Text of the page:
In a public talk in Edinburgh on Monday [16 November 2015], psychologist Professor James Coyne declared the “moral equivalent of war” on the practices and assumptions that, he said, have allowed the “bad science” of the PACE trial to go unchallenged by scientists and the media.
The authors of the UK’s £5 million PACE trial have claimed that it showed that cognitive behavioural therapy and graded exercise therapy were beneficial for patients with chronic fatigue syndrome. Patients have criticised the trial’s methodology since its publication but criticisms have been dismissed by the study authors as reflecting “the apparent campaign to bring the robust findings of the trial into question.”
Professor Coyne’s attention was drawn to PACE by the authors’ latest claims, made in a recent Lancet Psychiatry paper, that long-term follow-up of patients confirmed these benefits. Coyne published a detailed blog post condemning the paper as “uninterpretable” and as having used “voodoo statistics” in a failed attempt to correct for “fatal flaws.”
I have been in denial that the holiday season is coming up so fast, but Thanksgiving is next week, so I need to face facts: it's time to start my holiday shopping. Here in the U.S., people get whipped into a shopping frenzy before they've even digested their turkey dinner on Thursday.
I'm sure most of us won't be standing in lines outside stores at 5 am on Black Friday, but if you're like me, you probably do most of your shopping online. I do plan to take advantage of the sales and discounts on Cyber Monday (November 30 this year). I can usually get almost all of my holiday shopping done online, with a quick stop at the drugstore or Target for stocking stuffers.
Did you know that you can donate to your favorite charities and medical research organizations while online shopping...without spending a dime? There are several ways to do this. In each case, you choose the organization to donate to, and the online store donates a percentage of your purchase to them (the amount varies by store), so it costs you nothing! I usually choose the Solve ME/CFS Initiative because they have spearheaded and financed some of the most important, ground-breaking research in our field and have been at it the longest, since 1987. You can look for your favorite charity or organization and choose whichever one is important to you.
A new study reveals that the path to reducing fibromyalgia pain does not have to be complicated. Researchers focused on a group of female fibromyalgia patients who were able to decrease their pain by simply walking. Previous studies have shown that exercise can have a positive impact on patients who are dealing with fibromyalgia. Now, more research backs up the idea that staying active is essential.
Decreasing pain through exercise
Researchers at the University of Iowa focused on female fibromyalgia patients and analyzed the impact of exercise on their pain levels. They found that increasing activity levels helped the women reduce their pain. Although it is not easy for many patients to stick to an exercise program, the benefits are too important to ignore.
Researchers recognize that fibromyalgia patients often struggle with the initial pain associated with a workout. Their stiffness, fatigue, aches, tenderness, cramps, spasms and other symptoms make it difficult to exercise. However, they still encourage fibromyalgia sufferers to try an exercise program and stay with it.
It may be easy to write a prescription for opioids in hopes that they will do the trick for patients struggling with fibromyalgia pain. But the best path towards effective analgesia may not require medication at all.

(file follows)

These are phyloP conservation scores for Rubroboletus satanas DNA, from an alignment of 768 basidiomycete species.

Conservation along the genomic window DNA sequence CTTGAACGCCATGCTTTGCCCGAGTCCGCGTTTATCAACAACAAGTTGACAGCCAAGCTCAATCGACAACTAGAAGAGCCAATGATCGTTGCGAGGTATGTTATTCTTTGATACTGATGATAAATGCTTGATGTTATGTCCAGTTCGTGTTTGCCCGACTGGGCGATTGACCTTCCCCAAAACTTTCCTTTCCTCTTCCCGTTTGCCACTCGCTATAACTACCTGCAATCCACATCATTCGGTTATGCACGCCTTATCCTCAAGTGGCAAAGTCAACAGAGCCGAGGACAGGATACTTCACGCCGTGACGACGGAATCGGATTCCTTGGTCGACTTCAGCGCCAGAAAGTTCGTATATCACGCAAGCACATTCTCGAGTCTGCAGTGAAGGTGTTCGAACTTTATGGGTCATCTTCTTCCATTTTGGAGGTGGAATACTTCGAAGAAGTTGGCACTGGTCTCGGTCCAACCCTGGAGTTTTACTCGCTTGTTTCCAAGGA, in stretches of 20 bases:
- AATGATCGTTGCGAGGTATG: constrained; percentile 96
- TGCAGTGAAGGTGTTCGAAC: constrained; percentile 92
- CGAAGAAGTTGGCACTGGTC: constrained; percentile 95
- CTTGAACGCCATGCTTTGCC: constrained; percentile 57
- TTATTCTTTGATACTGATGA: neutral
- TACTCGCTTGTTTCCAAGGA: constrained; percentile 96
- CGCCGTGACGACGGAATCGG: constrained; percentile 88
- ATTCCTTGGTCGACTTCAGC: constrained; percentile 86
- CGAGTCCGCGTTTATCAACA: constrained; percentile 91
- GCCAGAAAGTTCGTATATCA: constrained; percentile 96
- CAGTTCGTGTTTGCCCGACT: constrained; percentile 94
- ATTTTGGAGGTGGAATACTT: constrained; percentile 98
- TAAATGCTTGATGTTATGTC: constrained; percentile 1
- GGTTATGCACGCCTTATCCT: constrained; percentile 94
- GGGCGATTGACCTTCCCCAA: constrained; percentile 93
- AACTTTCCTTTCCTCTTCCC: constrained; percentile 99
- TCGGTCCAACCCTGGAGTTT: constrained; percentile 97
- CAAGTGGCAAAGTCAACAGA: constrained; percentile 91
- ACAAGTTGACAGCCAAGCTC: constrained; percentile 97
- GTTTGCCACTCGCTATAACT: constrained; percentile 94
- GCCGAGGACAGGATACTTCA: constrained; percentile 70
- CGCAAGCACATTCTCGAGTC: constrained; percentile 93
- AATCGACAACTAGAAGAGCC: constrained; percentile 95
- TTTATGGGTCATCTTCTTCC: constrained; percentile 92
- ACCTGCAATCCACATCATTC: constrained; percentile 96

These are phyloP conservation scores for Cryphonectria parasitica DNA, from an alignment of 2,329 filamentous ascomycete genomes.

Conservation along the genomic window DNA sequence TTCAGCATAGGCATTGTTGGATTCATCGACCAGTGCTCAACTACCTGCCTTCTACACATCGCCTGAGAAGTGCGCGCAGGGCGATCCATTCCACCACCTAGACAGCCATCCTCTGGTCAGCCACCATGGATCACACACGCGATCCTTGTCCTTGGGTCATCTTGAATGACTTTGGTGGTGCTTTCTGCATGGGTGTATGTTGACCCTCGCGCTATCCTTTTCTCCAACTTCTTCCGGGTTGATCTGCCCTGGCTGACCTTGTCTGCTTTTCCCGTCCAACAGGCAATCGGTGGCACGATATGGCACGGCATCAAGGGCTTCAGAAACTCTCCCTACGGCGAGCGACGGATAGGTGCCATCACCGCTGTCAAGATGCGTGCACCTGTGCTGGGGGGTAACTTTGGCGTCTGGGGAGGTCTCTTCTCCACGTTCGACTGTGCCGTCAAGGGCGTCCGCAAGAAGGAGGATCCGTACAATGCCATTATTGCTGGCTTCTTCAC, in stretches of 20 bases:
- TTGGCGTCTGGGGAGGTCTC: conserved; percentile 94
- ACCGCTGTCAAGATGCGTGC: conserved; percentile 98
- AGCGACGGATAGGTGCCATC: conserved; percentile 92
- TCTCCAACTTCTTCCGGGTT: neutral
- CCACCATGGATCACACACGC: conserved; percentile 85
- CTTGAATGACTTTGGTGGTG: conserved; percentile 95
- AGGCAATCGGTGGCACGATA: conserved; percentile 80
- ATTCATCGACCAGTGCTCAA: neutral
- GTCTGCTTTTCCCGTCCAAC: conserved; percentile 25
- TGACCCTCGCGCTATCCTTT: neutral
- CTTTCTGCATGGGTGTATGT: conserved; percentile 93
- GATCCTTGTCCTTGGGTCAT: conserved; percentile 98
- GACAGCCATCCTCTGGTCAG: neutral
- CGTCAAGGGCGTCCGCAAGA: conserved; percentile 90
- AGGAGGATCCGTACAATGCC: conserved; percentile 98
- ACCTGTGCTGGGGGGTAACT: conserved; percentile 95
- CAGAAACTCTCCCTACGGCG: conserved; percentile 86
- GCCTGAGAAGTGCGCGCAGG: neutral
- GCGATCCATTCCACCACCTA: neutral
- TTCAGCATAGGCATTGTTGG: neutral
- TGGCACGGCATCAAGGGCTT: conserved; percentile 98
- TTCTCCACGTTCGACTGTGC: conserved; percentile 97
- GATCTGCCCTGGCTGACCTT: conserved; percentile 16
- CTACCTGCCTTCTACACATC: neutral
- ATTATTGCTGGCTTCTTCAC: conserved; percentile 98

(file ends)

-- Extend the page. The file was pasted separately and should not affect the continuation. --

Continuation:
This isn’t the first time that research has pointed out the benefits of exercise as a form of treatment for women with fibromyalgia. A study released earlier in the year found that patients who took more steps each day experienced less pain. However, in the new trial researchers used a larger population pool to make their case in Arthritis Care & Research, and they succeeded.
A total of 468 women with fibromyalgia were evaluated and levels of pain were recorded with several methods including algometry, numeric rating scale, visual analog scale, and the bodily pain subscale on the Short Form 36 health survey. The authors also looked at chronic pain self-efficacy and pain catastrophizing to determine patients who may exaggerate what they were actually feeling. The Senior Fitness Test battery and handgrip dynamometry were used to measure physical fitness – made up of aerobic fitness, muscle strength, flexibility, and motor agility – and average global fitness profile.
We can probably all agree that starting a business is damn hard work. The amount of energy most of us put into developing our ideas, getting past those weird money/marketing feels, and putting ourselves out there, not to mention actually doing our work and all of the admin that goes with it can add up to one of the biggest (and most exciting) challenges many of us will ever face.
But what if you also add disability and/or illness into the mix? What if you can’t rely on those energy levels at any given time, or your body lets you down just when your business needs you to show up? Is it really possible to head down the road to business ownership when faced with such roadblocks?
Virtual assistant (VA) Lizzy Goddard is familiar with the additional challenges chronic illness can bring to entrepreneurship. Having lived with chronic fatigue syndrome for most of her adult life, she found that working for herself actually helped her to design a life that worked with her body’s needs. She has found simple and practical ways to manage two small businesses alongside her body’s needs — firstly as the creator of The Pillow Fort, an online community for young people with chronic illness, and later as a VA, a freelancing gig that accidentally became her main source of income.
In this installment of Follow Your Arrow, Lizzy talks us through her day-to-day life as a solopreneur, how entrepreneurship has transformed her outlook on life, the inspirational power of women’s business communities…and doing business in a onesie.